*Special Language: In a Special Language subcommittee this morning, Rep. Deborah Ferguson got a patch for breast-cancer Medicaid coverage included in the DHS appropriation (this doesn’t directly impact the private option, but these changes to the DHS budget — which includes the PO — will have to be approved in Joint Budget and the House Floor). The state ended its Medicaid breast-cancer program, which covered treatment for people below 200 percent of the federal poverty level, because those people would have access to full health coverage via the Affordable Care Act (through the private option for folks below 138 percent of FPL, or through subsidized coverage purchased on the newly created Arkansas Health Insurance Marketplace for people between 138-200 FPL). Ferguson’s concern, particularly given the rocky healthcare.gov enrollment process, is about the folks between 138-200 FPL who don’t sign up for insurance by the open-enrollment deadline on March 31 (there is no enrollment deadline for folks below 138 FPL, so someone eligible for the private option who is diagnosed with breast cancer can simply sign up for PO coverage if they haven’t already). The patch is a one-time state expenditure of $2 million to offer Medicaid breast-cancer coverage to anyone in the 138-200 group who doesn’t sign up on the Marketplace by the deadline but is diagnosed with breast cancer in 2014. Presumably in future years, if this patch is continued, the state will seek a federal match (70 percent paid for by the feds) but this year it will be all state funds.
Another issue lingering in Special Language, likely to be taken up this afternoon: mental-health providers are pushing back against Medicaid incentives, evaluations and cost containment, including in the Payment Improvement Initiative. This could be a bit of a fight. Nothing to do with the private option, but anything involving the DHS budget could complicate things.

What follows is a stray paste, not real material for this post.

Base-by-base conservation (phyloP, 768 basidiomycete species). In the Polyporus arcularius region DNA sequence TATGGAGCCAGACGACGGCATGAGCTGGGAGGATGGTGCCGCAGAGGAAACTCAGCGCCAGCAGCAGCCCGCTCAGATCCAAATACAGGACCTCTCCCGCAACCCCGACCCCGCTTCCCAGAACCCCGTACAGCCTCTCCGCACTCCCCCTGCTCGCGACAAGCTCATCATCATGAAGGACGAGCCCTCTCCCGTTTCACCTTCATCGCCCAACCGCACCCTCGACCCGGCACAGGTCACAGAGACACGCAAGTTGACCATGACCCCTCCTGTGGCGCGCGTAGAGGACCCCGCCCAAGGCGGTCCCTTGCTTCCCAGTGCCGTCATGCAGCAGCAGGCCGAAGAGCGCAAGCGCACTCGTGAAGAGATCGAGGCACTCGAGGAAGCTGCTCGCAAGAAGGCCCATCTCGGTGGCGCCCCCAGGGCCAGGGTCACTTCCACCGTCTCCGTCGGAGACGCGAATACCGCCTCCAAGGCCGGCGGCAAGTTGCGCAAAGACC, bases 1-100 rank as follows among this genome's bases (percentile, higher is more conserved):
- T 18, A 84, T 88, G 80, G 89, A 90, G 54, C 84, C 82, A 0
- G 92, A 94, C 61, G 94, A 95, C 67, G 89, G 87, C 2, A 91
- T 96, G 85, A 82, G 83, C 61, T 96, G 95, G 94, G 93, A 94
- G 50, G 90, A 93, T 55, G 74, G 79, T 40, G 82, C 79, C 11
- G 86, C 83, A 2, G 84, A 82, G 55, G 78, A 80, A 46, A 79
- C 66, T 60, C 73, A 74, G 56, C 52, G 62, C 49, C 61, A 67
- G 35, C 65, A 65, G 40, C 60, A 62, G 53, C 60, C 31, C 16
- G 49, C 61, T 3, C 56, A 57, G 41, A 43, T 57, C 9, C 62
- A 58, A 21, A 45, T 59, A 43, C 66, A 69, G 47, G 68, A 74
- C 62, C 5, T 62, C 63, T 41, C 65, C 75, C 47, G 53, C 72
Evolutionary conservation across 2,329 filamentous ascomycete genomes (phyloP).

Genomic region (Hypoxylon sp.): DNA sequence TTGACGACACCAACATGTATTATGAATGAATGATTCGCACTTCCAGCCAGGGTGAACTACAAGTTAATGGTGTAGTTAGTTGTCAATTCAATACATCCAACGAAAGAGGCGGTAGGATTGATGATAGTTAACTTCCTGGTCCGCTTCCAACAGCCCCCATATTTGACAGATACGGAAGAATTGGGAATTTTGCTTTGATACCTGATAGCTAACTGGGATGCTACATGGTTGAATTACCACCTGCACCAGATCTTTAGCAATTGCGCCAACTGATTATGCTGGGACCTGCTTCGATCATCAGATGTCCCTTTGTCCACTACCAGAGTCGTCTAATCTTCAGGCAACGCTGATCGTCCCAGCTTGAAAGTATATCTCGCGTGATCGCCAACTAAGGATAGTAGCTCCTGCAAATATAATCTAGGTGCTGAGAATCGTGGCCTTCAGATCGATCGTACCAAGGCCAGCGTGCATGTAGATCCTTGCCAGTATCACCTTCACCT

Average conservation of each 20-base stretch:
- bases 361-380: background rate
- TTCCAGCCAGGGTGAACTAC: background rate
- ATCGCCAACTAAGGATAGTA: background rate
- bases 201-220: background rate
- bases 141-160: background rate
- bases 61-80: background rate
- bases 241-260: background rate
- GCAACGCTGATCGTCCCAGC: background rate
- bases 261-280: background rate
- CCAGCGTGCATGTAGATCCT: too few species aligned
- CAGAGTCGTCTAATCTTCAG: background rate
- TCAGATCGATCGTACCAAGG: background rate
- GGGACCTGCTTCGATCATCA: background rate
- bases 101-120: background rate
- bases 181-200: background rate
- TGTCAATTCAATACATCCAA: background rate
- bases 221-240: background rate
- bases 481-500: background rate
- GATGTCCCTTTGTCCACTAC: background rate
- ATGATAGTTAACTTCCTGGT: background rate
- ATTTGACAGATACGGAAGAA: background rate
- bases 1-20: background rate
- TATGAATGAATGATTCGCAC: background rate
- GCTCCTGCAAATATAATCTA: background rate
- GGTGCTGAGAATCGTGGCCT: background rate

HOW WE GOT HERE:
One year ago, Medicaid expansion appeared to be in grave danger in Arkansas. The newly ascendant Republican majority in the legislature had campaigned on an anti-Obamacare platform and their Majority Leader Bruce Westerman declared that “our view is that supporting Medicaid expansion is really embracing President Obama’s law.”
In late February, the debate was turned upside down when the feds gave Arkansas permission to pursue the plan that became known as the “private option”: the state would use federally funded Medicaid dollars to purchase private health insurance plans for low-income Arkansans on the newly created Arkansas Health Insurance Marketplace. The private option flipped the script, with many Republicans taking ownership of the plan. After weeks of protracted legislative drama, the private option secured a 75 percent supermajority in both the Senate and the House and was signed into law by Gov. Mike Beebe in April.
Because of a quirk in the Arkansas constitution (which some believe is ripe for a challenge) requiring a supermajority on certain appropriations, the policy needs 75 percent to okay it on an annual basis, which means the legislature is fighting the same battle all over again. With a few votes flipping, continuation of the policy has been perceived to be in jeopardy in recent weeks (read all about it in our recent cover story previewing the private option fight in this fiscal session), though most now believe the policy will survive.